Individual subscriber authentication key
 

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  LAI
 Location Area Identity
 

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 MAN
 Metropolitan Area Network. A MAN allows areas the size of cities to be connected.
 
  MB (Megabyte)
 1MB = 1024 kilobytes (KB)
 
  MO-SMS
 Mobile-Originated Short Message Service
 
 MSC
 Mobile Switching Centre - The computer that places the calls, and takes and receives data from the
 subscriber or from PSTN (Public switched Telephone Network)
 

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  OMS
 Operation and Maintenance Subsystem of the GSM network.
 

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 PAN
 Personal Area Networks.
 
 PDA
 Personal Digital Assistent. Usually a hand-held device, such as the Palm Pilot or Psion.
 
 PDC (Personal Digital Cellular)
 A Japanese standard for digital mobile telephony (800 MHz and 1500 MHz bands).
 
 PE
 Primary Exchange
 
 PHS (Personal Handyphone System)
 Digital mobile telephone system according to Japanese standard (1900Mhz).
 
 PIN
 Personal Identity Number
 
 PUC
 PIN Unblocking Code
 

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 Reverse Control Channel
 The opposite frequency, 45 MHz lower than the control channel. Used by the mobile.
 
 Roaming
 Means that your mobile phone automatically sets up communication procedures with different radio
 base stations when you are on the move. International roaming means that you can use networks other
 than your own when travelling abroad. Some phones allow for example switching between 900/1800 in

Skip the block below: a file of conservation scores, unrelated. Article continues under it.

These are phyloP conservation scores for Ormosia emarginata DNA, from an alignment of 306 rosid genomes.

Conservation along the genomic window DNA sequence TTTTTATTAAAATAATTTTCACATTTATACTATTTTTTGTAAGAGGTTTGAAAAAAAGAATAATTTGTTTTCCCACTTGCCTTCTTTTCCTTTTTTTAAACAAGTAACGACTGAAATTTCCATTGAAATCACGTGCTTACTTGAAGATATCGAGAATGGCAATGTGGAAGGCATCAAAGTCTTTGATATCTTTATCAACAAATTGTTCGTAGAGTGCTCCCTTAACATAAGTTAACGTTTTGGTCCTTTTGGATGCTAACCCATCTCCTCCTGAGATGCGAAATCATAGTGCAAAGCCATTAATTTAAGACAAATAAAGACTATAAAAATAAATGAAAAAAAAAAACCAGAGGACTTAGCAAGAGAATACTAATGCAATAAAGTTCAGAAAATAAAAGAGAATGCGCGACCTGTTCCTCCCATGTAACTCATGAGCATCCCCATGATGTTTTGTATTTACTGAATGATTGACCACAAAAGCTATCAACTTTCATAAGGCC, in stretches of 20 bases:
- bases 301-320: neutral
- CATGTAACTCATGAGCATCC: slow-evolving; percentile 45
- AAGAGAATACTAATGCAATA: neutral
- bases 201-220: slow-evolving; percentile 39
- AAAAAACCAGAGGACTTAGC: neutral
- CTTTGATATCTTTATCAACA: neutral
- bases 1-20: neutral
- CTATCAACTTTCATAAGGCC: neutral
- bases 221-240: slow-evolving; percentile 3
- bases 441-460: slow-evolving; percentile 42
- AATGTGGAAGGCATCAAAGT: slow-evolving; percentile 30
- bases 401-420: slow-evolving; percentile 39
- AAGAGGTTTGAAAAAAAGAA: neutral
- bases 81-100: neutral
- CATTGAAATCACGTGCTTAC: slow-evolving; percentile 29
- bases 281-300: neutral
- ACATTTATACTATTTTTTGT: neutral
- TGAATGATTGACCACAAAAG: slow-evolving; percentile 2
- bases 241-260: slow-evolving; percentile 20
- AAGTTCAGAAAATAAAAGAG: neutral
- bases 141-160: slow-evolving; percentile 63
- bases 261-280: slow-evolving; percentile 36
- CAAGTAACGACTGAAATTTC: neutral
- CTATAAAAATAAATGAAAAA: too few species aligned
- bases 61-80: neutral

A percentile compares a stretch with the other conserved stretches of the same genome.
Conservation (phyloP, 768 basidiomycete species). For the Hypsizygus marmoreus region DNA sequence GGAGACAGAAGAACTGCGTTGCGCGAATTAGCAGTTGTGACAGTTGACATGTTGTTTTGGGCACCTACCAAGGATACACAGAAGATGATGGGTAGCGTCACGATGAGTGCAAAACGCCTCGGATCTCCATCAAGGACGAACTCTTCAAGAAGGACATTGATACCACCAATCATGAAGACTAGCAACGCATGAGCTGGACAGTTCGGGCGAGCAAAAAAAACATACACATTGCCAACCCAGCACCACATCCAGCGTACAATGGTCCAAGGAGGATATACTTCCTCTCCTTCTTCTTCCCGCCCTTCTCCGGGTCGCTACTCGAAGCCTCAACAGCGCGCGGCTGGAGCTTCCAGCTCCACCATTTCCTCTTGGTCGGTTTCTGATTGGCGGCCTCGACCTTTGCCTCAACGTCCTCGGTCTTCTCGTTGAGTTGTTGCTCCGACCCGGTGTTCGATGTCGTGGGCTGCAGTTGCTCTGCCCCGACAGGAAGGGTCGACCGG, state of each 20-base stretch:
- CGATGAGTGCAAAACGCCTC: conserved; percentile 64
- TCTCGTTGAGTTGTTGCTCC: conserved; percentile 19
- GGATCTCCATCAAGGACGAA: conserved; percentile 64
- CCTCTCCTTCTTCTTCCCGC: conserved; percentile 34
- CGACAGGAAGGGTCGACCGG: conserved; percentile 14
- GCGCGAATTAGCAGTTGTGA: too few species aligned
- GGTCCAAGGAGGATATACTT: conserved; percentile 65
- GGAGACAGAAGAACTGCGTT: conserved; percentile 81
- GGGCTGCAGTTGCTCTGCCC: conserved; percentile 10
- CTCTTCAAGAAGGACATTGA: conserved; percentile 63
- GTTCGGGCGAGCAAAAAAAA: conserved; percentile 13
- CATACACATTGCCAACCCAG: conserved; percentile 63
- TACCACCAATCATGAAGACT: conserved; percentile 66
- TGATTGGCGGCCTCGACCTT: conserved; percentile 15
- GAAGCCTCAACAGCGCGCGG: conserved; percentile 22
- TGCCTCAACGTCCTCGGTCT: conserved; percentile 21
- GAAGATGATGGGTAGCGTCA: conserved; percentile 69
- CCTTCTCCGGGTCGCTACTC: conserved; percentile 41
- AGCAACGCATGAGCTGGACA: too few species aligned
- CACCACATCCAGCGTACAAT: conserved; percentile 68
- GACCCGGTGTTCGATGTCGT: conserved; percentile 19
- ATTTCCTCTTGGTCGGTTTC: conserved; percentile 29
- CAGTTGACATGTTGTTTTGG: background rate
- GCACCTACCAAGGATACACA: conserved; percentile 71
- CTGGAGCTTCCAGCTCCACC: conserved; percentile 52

Europe to 1900 in US.
 
 Router
 A data switch that handles connections between different networks. A router identifies the addresses
 on data passing through the switch, determines which route the transmission should take and collects
 data in "packets" which are sent to their destinations.
 

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 SET
 SET (Secure Electronic Transaction) is a system for ensuring the security of financial transactions over
 the Internet. SET, may authenticate both user and merchant in order to approve the transaction.
 
 SGML
 Standardised Generalised Markup Language. The mother of all markup languages. XML is "SGML
 light". HTML is a loose application of SGML.
 
 SMD-PP
 Short Message Delivery Point-to-Point
 
  SMS
 Short Message Service
 
 SMS (Short Message Service)
 A service for sending messages of up to 160 characters to mobile phones that use Global System for
 Mobile (GSM) communication. GSM and SMS services are primarily available in Europe.
 
 SMSC
 Short Message Service Centre
 
 SMS-IWMSC
 SMS Interworking Mobile Switching Center
 
 SS7
 Signaling System 7
 
 SSL (Secure Sockets Layer)
 Protocol for managing the security of message transmissions in a network. The idea is that the
 programming for keeping your messages confidential ought to be contained in a program layer